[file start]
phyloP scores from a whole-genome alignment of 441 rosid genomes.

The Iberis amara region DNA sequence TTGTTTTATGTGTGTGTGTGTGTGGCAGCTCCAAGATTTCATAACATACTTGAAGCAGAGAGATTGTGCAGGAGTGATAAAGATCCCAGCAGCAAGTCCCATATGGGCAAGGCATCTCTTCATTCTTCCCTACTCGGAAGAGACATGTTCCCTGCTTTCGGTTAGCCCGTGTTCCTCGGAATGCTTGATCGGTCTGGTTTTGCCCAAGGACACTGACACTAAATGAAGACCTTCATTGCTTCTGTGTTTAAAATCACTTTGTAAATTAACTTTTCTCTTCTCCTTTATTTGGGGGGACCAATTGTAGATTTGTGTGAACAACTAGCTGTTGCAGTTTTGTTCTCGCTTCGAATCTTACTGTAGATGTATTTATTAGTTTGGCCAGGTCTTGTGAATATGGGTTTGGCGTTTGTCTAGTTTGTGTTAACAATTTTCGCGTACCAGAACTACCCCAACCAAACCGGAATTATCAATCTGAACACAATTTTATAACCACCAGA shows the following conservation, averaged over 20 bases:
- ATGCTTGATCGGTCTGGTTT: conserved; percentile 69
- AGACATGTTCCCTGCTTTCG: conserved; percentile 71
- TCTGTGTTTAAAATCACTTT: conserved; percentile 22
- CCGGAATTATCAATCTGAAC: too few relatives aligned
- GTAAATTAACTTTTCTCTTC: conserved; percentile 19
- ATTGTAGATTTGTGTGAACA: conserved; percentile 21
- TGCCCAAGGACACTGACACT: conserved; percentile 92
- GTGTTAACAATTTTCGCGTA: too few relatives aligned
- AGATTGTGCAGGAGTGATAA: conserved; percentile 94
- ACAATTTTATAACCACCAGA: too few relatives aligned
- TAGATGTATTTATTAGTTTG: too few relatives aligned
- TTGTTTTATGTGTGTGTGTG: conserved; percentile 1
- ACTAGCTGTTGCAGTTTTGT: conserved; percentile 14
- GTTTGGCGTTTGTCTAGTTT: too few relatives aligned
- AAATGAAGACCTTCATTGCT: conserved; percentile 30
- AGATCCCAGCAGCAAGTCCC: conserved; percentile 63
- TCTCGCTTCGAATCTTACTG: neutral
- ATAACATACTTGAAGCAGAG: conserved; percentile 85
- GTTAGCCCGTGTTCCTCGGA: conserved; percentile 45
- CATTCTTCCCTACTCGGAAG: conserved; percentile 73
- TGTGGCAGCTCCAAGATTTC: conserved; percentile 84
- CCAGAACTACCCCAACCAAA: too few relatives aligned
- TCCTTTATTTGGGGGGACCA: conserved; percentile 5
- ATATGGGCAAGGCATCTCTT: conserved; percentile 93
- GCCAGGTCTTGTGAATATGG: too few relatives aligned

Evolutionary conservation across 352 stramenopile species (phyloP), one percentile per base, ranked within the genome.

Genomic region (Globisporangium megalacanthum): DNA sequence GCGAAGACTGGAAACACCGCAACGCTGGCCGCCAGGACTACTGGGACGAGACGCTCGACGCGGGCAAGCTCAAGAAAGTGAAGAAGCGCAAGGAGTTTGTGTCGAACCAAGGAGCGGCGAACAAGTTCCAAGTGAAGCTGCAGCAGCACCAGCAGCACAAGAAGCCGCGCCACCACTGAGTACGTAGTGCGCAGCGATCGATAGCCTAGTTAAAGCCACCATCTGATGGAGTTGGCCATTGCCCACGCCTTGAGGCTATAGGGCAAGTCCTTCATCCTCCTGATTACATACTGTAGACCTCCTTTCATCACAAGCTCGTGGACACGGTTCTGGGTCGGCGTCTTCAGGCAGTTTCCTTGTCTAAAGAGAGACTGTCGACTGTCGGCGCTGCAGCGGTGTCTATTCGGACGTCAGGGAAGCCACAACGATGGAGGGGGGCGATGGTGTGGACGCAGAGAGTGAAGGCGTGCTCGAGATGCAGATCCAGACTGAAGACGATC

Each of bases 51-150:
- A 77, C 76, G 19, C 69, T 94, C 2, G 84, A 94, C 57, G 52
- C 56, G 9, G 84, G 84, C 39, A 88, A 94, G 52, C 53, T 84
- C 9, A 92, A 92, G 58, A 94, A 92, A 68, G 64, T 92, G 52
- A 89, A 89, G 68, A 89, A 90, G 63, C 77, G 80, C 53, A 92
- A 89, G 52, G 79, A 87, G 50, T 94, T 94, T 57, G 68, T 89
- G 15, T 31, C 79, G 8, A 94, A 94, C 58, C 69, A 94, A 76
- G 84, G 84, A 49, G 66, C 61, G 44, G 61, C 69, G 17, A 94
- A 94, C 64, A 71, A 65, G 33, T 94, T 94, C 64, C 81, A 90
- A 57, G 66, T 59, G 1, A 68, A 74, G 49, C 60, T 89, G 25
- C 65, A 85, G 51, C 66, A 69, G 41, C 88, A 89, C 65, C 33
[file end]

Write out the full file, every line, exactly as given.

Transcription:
phyloP scores from a whole-genome alignment of 441 rosid genomes.

The Iberis amara region DNA sequence TTGTTTTATGTGTGTGTGTGTGTGGCAGCTCCAAGATTTCATAACATACTTGAAGCAGAGAGATTGTGCAGGAGTGATAAAGATCCCAGCAGCAAGTCCCATATGGGCAAGGCATCTCTTCATTCTTCCCTACTCGGAAGAGACATGTTCCCTGCTTTCGGTTAGCCCGTGTTCCTCGGAATGCTTGATCGGTCTGGTTTTGCCCAAGGACACTGACACTAAATGAAGACCTTCATTGCTTCTGTGTTTAAAATCACTTTGTAAATTAACTTTTCTCTTCTCCTTTATTTGGGGGGACCAATTGTAGATTTGTGTGAACAACTAGCTGTTGCAGTTTTGTTCTCGCTTCGAATCTTACTGTAGATGTATTTATTAGTTTGGCCAGGTCTTGTGAATATGGGTTTGGCGTTTGTCTAGTTTGTGTTAACAATTTTCGCGTACCAGAACTACCCCAACCAAACCGGAATTATCAATCTGAACACAATTTTATAACCACCAGA shows the following conservation, averaged over 20 bases:
- ATGCTTGATCGGTCTGGTTT: conserved; percentile 69
- AGACATGTTCCCTGCTTTCG: conserved; percentile 71
- TCTGTGTTTAAAATCACTTT: conserved; percentile 22
- CCGGAATTATCAATCTGAAC: too few relatives aligned
- GTAAATTAACTTTTCTCTTC: conserved; percentile 19
- ATTGTAGATTTGTGTGAACA: conserved; percentile 21
- TGCCCAAGGACACTGACACT: conserved; percentile 92
- GTGTTAACAATTTTCGCGTA: too few relatives aligned
- AGATTGTGCAGGAGTGATAA: conserved; percentile 94
- ACAATTTTATAACCACCAGA: too few relatives aligned
- TAGATGTATTTATTAGTTTG: too few relatives aligned
- TTGTTTTATGTGTGTGTGTG: conserved; percentile 1
- ACTAGCTGTTGCAGTTTTGT: conserved; percentile 14
- GTTTGGCGTTTGTCTAGTTT: too few relatives aligned
- AAATGAAGACCTTCATTGCT: conserved; percentile 30
- AGATCCCAGCAGCAAGTCCC: conserved; percentile 63
- TCTCGCTTCGAATCTTACTG: neutral
- ATAACATACTTGAAGCAGAG: conserved; percentile 85
- GTTAGCCCGTGTTCCTCGGA: conserved; percentile 45
- CATTCTTCCCTACTCGGAAG: conserved; percentile 73
- TGTGGCAGCTCCAAGATTTC: conserved; percentile 84
- CCAGAACTACCCCAACCAAA: too few relatives aligned
- TCCTTTATTTGGGGGGACCA: conserved; percentile 5
- ATATGGGCAAGGCATCTCTT: conserved; percentile 93
- GCCAGGTCTTGTGAATATGG: too few relatives aligned

Evolutionary conservation across 352 stramenopile species (phyloP), one percentile per base, ranked within the genome.

Genomic region (Globisporangium megalacanthum): DNA sequence GCGAAGACTGGAAACACCGCAACGCTGGCCGCCAGGACTACTGGGACGAGACGCTCGACGCGGGCAAGCTCAAGAAAGTGAAGAAGCGCAAGGAGTTTGTGTCGAACCAAGGAGCGGCGAACAAGTTCCAAGTGAAGCTGCAGCAGCACCAGCAGCACAAGAAGCCGCGCCACCACTGAGTACGTAGTGCGCAGCGATCGATAGCCTAGTTAAAGCCACCATCTGATGGAGTTGGCCATTGCCCACGCCTTGAGGCTATAGGGCAAGTCCTTCATCCTCCTGATTACATACTGTAGACCTCCTTTCATCACAAGCTCGTGGACACGGTTCTGGGTCGGCGTCTTCAGGCAGTTTCCTTGTCTAAAGAGAGACTGTCGACTGTCGGCGCTGCAGCGGTGTCTATTCGGACGTCAGGGAAGCCACAACGATGGAGGGGGGCGATGGTGTGGACGCAGAGAGTGAAGGCGTGCTCGAGATGCAGATCCAGACTGAAGACGATC

Each of bases 51-150:
- A 77, C 76, G 19, C 69, T 94, C 2, G 84, A 94, C 57, G 52
- C 56, G 9, G 84, G 84, C 39, A 88, A 94, G 52, C 53, T 84
- C 9, A 92, A 92, G 58, A 94, A 92, A 68, G 64, T 92, G 52
- A 89, A 89, G 68, A 89, A 90, G 63, C 77, G 80, C 53, A 92
- A 89, G 52, G 79, A 87, G 50, T 94, T 94, T 57, G 68, T 89
- G 15, T 31, C 79, G 8, A 94, A 94, C 58, C 69, A 94, A 76
- G 84, G 84, A 49, G 66, C 61, G 44, G 61, C 69, G 17, A 94
- A 94, C 64, A 71, A 65, G 33, T 94, T 94, C 64, C 81, A 90
- A 57, G 66, T 59, G 1, A 68, A 74, G 49, C 60, T 89, G 25
- C 65, A 85, G 51, C 66, A 69, G 41, C 88, A 89, C 65, C 33